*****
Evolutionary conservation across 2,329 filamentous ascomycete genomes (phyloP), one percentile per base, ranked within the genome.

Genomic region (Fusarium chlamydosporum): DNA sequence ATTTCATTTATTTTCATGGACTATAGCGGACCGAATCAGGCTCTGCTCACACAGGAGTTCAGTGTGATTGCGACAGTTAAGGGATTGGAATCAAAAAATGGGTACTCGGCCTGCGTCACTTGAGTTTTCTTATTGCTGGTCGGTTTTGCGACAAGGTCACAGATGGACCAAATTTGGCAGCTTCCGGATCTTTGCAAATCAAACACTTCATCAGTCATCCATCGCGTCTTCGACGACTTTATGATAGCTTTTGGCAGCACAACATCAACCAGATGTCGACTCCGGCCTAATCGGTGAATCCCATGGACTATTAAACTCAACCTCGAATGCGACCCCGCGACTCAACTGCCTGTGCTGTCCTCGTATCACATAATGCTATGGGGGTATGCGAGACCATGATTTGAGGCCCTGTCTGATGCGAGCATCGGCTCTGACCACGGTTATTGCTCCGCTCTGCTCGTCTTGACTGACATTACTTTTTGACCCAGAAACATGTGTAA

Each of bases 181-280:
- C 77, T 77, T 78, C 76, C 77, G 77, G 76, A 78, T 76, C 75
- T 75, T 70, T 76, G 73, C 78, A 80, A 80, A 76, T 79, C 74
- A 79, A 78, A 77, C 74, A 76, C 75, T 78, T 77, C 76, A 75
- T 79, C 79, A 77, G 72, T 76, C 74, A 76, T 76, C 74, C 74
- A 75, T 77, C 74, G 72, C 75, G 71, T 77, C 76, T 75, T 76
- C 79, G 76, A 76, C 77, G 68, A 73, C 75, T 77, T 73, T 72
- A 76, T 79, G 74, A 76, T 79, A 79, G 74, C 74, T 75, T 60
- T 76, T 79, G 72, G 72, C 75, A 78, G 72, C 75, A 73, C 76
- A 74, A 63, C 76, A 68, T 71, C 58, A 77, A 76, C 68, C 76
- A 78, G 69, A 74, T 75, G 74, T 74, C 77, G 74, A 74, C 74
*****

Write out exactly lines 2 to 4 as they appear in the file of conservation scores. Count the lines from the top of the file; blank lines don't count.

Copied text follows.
Genomic region (Fusarium chlamydosporum): DNA sequence ATTTCATTTATTTTCATGGACTATAGCGGACCGAATCAGGCTCTGCTCACACAGGAGTTCAGTGTGATTGCGACAGTTAAGGGATTGGAATCAAAAAATGGGTACTCGGCCTGCGTCACTTGAGTTTTCTTATTGCTGGTCGGTTTTGCGACAAGGTCACAGATGGACCAAATTTGGCAGCTTCCGGATCTTTGCAAATCAAACACTTCATCAGTCATCCATCGCGTCTTCGACGACTTTATGATAGCTTTTGGCAGCACAACATCAACCAGATGTCGACTCCGGCCTAATCGGTGAATCCCATGGACTATTAAACTCAACCTCGAATGCGACCCCGCGACTCAACTGCCTGTGCTGTCCTCGTATCACATAATGCTATGGGGGTATGCGAGACCATGATTTGAGGCCCTGTCTGATGCGAGCATCGGCTCTGACCACGGTTATTGCTCCGCTCTGCTCGTCTTGACTGACATTACTTTTTGACCCAGAAACATGTGTAA

Each of bases 181-280:
- C 77, T 77, T 78, C 76, C 77, G 77, G 76, A 78, T 76, C 75